Iowa Governor Sued Over Delay In Asking For Federal Medical Marijuana Exemption From DEA
Iowa’s governor is facing a new lawsuit from a marijuana activist who is demanding that the state promptly seek a federal exemption for its medical cannabis program as prescribed in a law signed last year.
Carl Olsen filed the suit in a state district court on Sunday. It argues that the Department of Health has unnecessarily delayed submitting a request for an exemption from the Drug Enforcement Administration (DEA) and Gov. Kim Reynolds (R) has failed to ensure that the state law is effectively carried out.
Under House File 2589 as signed by Reynolds, the department “shall request guarantees from the agencies of the federal government providing funding to educational and long-term care facilities” that allow patients to possess medical cannabis or staff to administer it in compliance with the state’s limited program.
Regulators said in a report last year that the department would “move forward with seeking an exception for cannabis as a schedule I substance in Iowa from the DEA, in attempt to minimize conflict between State and Federal Law.” But so far, it has declined to act beyond saying in February that it was “still evaluating the best way to proceed.”
Last year, DEA rejected a request for an exemption that was submitted by Olsen himself, but he’s hopeful that the result will be different if the state is formally involved.
DEA regulations stipulate that the agency’s administrator “may grant an exemption in his discretion, but in no case shall he/she be required to grant an exception to any person which is otherwise required by law or the regulations.”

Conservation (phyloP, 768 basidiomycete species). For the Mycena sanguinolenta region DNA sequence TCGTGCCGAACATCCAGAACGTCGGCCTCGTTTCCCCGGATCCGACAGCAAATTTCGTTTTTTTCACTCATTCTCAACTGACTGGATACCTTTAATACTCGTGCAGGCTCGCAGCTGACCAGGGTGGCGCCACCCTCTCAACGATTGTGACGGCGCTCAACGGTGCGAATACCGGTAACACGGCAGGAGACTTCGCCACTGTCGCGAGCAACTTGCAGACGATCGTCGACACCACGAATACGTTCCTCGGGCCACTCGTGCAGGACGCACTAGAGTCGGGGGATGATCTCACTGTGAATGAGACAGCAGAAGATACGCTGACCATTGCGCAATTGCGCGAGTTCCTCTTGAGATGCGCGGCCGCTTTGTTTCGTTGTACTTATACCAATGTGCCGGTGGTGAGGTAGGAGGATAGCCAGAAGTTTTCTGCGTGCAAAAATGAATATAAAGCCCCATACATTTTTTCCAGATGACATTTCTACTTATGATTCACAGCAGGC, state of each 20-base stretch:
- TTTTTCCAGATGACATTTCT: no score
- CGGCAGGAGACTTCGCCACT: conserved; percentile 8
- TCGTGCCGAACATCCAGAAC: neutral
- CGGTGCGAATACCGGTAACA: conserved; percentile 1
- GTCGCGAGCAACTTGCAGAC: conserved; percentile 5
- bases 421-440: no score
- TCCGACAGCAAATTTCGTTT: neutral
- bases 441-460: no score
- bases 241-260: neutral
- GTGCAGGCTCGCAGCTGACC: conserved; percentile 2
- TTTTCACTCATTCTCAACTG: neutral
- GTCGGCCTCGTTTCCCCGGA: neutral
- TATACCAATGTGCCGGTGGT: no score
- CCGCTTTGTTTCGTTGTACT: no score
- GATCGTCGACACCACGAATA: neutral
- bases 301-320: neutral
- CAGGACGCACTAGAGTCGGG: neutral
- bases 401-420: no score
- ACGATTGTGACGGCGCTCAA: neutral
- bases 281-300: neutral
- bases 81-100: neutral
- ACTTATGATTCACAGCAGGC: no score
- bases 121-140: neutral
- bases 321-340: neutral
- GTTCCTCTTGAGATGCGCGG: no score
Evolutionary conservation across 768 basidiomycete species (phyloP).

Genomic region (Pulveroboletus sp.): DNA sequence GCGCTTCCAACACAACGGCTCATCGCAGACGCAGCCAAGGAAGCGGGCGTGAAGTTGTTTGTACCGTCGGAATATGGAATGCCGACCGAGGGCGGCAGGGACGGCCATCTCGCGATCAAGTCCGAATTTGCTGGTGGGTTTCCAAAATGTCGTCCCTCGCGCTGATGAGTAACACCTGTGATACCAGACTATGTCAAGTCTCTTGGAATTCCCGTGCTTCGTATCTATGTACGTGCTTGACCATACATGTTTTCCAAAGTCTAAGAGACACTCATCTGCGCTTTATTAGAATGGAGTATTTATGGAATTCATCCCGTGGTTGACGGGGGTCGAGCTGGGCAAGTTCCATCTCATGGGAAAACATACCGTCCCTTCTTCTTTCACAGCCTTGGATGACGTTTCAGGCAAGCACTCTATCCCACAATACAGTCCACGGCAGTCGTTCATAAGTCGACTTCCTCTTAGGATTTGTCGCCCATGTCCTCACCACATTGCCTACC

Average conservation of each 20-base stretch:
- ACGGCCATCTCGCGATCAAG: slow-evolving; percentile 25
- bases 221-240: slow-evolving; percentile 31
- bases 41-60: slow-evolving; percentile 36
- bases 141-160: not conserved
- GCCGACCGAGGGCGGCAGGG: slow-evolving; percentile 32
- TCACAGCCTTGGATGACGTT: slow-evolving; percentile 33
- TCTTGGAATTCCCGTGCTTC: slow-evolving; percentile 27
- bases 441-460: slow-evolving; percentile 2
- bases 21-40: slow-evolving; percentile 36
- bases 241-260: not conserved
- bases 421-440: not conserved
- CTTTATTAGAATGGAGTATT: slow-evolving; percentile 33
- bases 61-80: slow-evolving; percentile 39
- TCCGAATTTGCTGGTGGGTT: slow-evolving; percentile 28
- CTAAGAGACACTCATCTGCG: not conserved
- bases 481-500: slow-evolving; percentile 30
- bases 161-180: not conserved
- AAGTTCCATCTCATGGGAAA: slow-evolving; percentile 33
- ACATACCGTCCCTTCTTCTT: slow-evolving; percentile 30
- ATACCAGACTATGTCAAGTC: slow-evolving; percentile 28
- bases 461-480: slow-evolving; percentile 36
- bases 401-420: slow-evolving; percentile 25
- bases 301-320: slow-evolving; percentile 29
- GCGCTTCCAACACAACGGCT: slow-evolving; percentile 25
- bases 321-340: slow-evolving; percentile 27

Olsen is now asking the court to order the governor to fulfill her role in ensuring that a request for a federal exemption is submitted. Failing to do so is “contrary to the public interest,” the suit says, because receiving a guarantee would help mitigate “the serious threat to public safety created by enacting the state medical cannabidiol program without making an effort to obtain an exemption from federal drug law.”
He told Marijuana Moment that his legal filing “is an attempt to get the state to explain why it is allowing people to suffer any longer without relieve from federal drug laws.” Despite its obligations, “the state has suddenly gone silent about when it intends to file for the application,” he said.
On a related note, the Hawaii House of Representatives last week adopted a resolution seeking an exemption from DEA stipulating that the state is permitted to run its medical cannabis program without federal interference.
Meanwhile in Iowa, state legislators have been looking into ways to improve upon the existing medical marijuana law, with one bill to reduce patient and provider fees moving through a subcommittee in February, for example.
Another piece of legislation to reduce penalties for certain cannabis-related offenses also cleared a subcommittee and was referred to the Senate Judiciary Committee earlier this month.
Outside of medical marijuana, a Republican lawmaker introduced a bill to decriminalize psilocybin mushrooms in the state. A House committee held a hearing on the proposal in March, but they did not advance it.
Read Olsen’s lawsuit about the federal exemption for Iowa’s medical marijuana program below:
Iowa medical cannabis lawsuit by Marijuana Moment
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